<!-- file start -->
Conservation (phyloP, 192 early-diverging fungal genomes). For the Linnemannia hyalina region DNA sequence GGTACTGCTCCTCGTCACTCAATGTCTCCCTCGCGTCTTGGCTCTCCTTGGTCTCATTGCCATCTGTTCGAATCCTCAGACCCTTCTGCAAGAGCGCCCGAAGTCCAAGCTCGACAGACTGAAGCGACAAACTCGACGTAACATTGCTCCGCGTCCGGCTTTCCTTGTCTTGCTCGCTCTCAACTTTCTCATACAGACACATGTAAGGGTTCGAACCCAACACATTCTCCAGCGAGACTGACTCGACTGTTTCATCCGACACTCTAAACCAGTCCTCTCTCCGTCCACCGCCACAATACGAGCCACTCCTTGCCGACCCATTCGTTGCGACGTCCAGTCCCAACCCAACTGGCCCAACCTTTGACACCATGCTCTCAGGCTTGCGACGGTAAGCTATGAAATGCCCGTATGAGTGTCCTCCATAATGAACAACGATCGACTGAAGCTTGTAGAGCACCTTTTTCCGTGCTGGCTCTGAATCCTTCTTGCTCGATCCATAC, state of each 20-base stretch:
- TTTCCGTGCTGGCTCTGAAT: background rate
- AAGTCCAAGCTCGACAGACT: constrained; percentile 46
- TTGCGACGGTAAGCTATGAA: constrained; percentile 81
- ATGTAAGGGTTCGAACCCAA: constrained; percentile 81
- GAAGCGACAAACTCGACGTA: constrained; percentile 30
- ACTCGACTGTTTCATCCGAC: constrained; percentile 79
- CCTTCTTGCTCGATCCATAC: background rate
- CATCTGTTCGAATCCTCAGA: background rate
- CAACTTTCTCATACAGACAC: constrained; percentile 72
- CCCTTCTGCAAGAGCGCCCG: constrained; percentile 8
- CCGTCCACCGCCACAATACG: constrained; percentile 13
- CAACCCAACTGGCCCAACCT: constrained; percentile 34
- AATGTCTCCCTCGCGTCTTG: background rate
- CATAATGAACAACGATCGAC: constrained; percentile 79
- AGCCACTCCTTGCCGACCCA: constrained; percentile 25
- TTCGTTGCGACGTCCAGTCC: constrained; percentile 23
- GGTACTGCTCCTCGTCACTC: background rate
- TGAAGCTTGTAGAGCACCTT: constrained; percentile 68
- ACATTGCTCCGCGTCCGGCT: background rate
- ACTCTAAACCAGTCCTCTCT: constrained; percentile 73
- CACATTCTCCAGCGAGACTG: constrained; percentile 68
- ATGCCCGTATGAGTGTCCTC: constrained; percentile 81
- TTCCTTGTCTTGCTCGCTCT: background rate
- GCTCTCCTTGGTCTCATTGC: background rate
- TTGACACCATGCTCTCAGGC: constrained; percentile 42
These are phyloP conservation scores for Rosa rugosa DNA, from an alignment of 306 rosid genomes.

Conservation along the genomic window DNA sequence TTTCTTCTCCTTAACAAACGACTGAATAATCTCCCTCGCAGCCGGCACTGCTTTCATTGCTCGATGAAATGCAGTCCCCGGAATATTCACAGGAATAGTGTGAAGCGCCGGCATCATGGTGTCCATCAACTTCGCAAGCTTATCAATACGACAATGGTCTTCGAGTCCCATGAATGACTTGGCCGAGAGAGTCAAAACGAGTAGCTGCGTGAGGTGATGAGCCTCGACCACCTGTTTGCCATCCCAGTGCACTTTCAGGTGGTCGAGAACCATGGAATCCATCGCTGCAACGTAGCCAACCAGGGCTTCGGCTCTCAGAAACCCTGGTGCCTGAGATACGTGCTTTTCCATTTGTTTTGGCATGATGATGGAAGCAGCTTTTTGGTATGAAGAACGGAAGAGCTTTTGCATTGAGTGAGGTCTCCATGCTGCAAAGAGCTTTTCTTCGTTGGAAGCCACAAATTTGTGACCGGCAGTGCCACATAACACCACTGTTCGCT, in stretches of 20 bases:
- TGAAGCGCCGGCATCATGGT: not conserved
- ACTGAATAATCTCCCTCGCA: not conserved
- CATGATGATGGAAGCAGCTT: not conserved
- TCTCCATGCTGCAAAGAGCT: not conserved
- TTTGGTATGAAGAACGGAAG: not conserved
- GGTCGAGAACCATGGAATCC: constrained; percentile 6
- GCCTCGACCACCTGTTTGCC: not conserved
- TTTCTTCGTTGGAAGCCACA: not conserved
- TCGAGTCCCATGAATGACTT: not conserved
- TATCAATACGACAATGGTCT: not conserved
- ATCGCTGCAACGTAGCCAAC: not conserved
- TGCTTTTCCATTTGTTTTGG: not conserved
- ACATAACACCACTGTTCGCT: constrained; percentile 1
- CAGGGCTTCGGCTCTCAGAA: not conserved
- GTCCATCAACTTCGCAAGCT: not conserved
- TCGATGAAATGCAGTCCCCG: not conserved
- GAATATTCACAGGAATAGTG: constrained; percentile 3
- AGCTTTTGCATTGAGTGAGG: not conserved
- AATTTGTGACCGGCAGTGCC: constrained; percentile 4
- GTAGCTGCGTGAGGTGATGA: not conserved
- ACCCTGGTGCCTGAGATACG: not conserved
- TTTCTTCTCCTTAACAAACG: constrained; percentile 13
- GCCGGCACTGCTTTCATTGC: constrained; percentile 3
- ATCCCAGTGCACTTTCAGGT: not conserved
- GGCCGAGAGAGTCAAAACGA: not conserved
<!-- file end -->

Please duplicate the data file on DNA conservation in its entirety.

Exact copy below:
Conservation (phyloP, 192 early-diverging fungal genomes). For the Linnemannia hyalina region DNA sequence GGTACTGCTCCTCGTCACTCAATGTCTCCCTCGCGTCTTGGCTCTCCTTGGTCTCATTGCCATCTGTTCGAATCCTCAGACCCTTCTGCAAGAGCGCCCGAAGTCCAAGCTCGACAGACTGAAGCGACAAACTCGACGTAACATTGCTCCGCGTCCGGCTTTCCTTGTCTTGCTCGCTCTCAACTTTCTCATACAGACACATGTAAGGGTTCGAACCCAACACATTCTCCAGCGAGACTGACTCGACTGTTTCATCCGACACTCTAAACCAGTCCTCTCTCCGTCCACCGCCACAATACGAGCCACTCCTTGCCGACCCATTCGTTGCGACGTCCAGTCCCAACCCAACTGGCCCAACCTTTGACACCATGCTCTCAGGCTTGCGACGGTAAGCTATGAAATGCCCGTATGAGTGTCCTCCATAATGAACAACGATCGACTGAAGCTTGTAGAGCACCTTTTTCCGTGCTGGCTCTGAATCCTTCTTGCTCGATCCATAC, state of each 20-base stretch:
- TTTCCGTGCTGGCTCTGAAT: background rate
- AAGTCCAAGCTCGACAGACT: constrained; percentile 46
- TTGCGACGGTAAGCTATGAA: constrained; percentile 81
- ATGTAAGGGTTCGAACCCAA: constrained; percentile 81
- GAAGCGACAAACTCGACGTA: constrained; percentile 30
- ACTCGACTGTTTCATCCGAC: constrained; percentile 79
- CCTTCTTGCTCGATCCATAC: background rate
- CATCTGTTCGAATCCTCAGA: background rate
- CAACTTTCTCATACAGACAC: constrained; percentile 72
- CCCTTCTGCAAGAGCGCCCG: constrained; percentile 8
- CCGTCCACCGCCACAATACG: constrained; percentile 13
- CAACCCAACTGGCCCAACCT: constrained; percentile 34
- AATGTCTCCCTCGCGTCTTG: background rate
- CATAATGAACAACGATCGAC: constrained; percentile 79
- AGCCACTCCTTGCCGACCCA: constrained; percentile 25
- TTCGTTGCGACGTCCAGTCC: constrained; percentile 23
- GGTACTGCTCCTCGTCACTC: background rate
- TGAAGCTTGTAGAGCACCTT: constrained; percentile 68
- ACATTGCTCCGCGTCCGGCT: background rate
- ACTCTAAACCAGTCCTCTCT: constrained; percentile 73
- CACATTCTCCAGCGAGACTG: constrained; percentile 68
- ATGCCCGTATGAGTGTCCTC: constrained; percentile 81
- TTCCTTGTCTTGCTCGCTCT: background rate
- GCTCTCCTTGGTCTCATTGC: background rate
- TTGACACCATGCTCTCAGGC: constrained; percentile 42
These are phyloP conservation scores for Rosa rugosa DNA, from an alignment of 306 rosid genomes.

Conservation along the genomic window DNA sequence TTTCTTCTCCTTAACAAACGACTGAATAATCTCCCTCGCAGCCGGCACTGCTTTCATTGCTCGATGAAATGCAGTCCCCGGAATATTCACAGGAATAGTGTGAAGCGCCGGCATCATGGTGTCCATCAACTTCGCAAGCTTATCAATACGACAATGGTCTTCGAGTCCCATGAATGACTTGGCCGAGAGAGTCAAAACGAGTAGCTGCGTGAGGTGATGAGCCTCGACCACCTGTTTGCCATCCCAGTGCACTTTCAGGTGGTCGAGAACCATGGAATCCATCGCTGCAACGTAGCCAACCAGGGCTTCGGCTCTCAGAAACCCTGGTGCCTGAGATACGTGCTTTTCCATTTGTTTTGGCATGATGATGGAAGCAGCTTTTTGGTATGAAGAACGGAAGAGCTTTTGCATTGAGTGAGGTCTCCATGCTGCAAAGAGCTTTTCTTCGTTGGAAGCCACAAATTTGTGACCGGCAGTGCCACATAACACCACTGTTCGCT, in stretches of 20 bases:
- TGAAGCGCCGGCATCATGGT: not conserved
- ACTGAATAATCTCCCTCGCA: not conserved
- CATGATGATGGAAGCAGCTT: not conserved
- TCTCCATGCTGCAAAGAGCT: not conserved
- TTTGGTATGAAGAACGGAAG: not conserved
- GGTCGAGAACCATGGAATCC: constrained; percentile 6
- GCCTCGACCACCTGTTTGCC: not conserved
- TTTCTTCGTTGGAAGCCACA: not conserved
- TCGAGTCCCATGAATGACTT: not conserved
- TATCAATACGACAATGGTCT: not conserved
- ATCGCTGCAACGTAGCCAAC: not conserved
- TGCTTTTCCATTTGTTTTGG: not conserved
- ACATAACACCACTGTTCGCT: constrained; percentile 1
- CAGGGCTTCGGCTCTCAGAA: not conserved
- GTCCATCAACTTCGCAAGCT: not conserved
- TCGATGAAATGCAGTCCCCG: not conserved
- GAATATTCACAGGAATAGTG: constrained; percentile 3
- AGCTTTTGCATTGAGTGAGG: not conserved
- AATTTGTGACCGGCAGTGCC: constrained; percentile 4
- GTAGCTGCGTGAGGTGATGA: not conserved
- ACCCTGGTGCCTGAGATACG: not conserved
- TTTCTTCTCCTTAACAAACG: constrained; percentile 13
- GCCGGCACTGCTTTCATTGC: constrained; percentile 3
- ATCCCAGTGCACTTTCAGGT: not conserved
- GGCCGAGAGAGTCAAAACGA: not conserved